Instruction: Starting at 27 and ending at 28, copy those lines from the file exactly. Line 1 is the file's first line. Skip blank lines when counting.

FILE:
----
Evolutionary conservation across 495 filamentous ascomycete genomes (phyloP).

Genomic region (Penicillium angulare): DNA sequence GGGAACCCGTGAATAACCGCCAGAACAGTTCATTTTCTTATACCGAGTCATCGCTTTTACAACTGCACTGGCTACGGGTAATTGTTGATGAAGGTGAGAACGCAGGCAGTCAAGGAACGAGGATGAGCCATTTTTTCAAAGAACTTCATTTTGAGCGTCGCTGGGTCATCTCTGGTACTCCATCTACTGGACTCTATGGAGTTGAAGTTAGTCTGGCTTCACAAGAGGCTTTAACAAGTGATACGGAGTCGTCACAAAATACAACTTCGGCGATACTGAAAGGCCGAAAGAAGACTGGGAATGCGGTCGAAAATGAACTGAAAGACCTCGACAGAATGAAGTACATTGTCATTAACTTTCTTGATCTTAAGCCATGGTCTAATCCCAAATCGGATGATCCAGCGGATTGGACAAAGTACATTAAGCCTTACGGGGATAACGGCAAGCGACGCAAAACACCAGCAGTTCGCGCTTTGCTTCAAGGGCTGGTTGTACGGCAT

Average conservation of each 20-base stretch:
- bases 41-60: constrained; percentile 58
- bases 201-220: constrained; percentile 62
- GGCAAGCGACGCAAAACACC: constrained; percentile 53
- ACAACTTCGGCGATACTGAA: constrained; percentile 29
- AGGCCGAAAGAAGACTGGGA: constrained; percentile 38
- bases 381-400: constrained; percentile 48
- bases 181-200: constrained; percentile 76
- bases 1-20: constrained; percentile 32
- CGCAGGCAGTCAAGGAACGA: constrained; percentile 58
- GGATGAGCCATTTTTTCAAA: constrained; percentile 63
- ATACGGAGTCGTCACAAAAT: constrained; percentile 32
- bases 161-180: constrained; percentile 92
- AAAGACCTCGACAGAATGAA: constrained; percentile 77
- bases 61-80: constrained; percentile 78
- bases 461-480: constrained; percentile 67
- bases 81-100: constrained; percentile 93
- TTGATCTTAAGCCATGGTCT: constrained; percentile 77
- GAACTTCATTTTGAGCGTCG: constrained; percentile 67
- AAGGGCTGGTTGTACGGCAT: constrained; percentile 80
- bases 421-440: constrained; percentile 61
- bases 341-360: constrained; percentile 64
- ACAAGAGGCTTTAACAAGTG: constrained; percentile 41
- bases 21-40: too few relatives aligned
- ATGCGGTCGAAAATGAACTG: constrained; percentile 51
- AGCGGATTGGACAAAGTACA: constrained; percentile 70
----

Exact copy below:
- ATGCGGTCGAAAATGAACTG: constrained; percentile 51
- AGCGGATTGGACAAAGTACA: constrained; percentile 70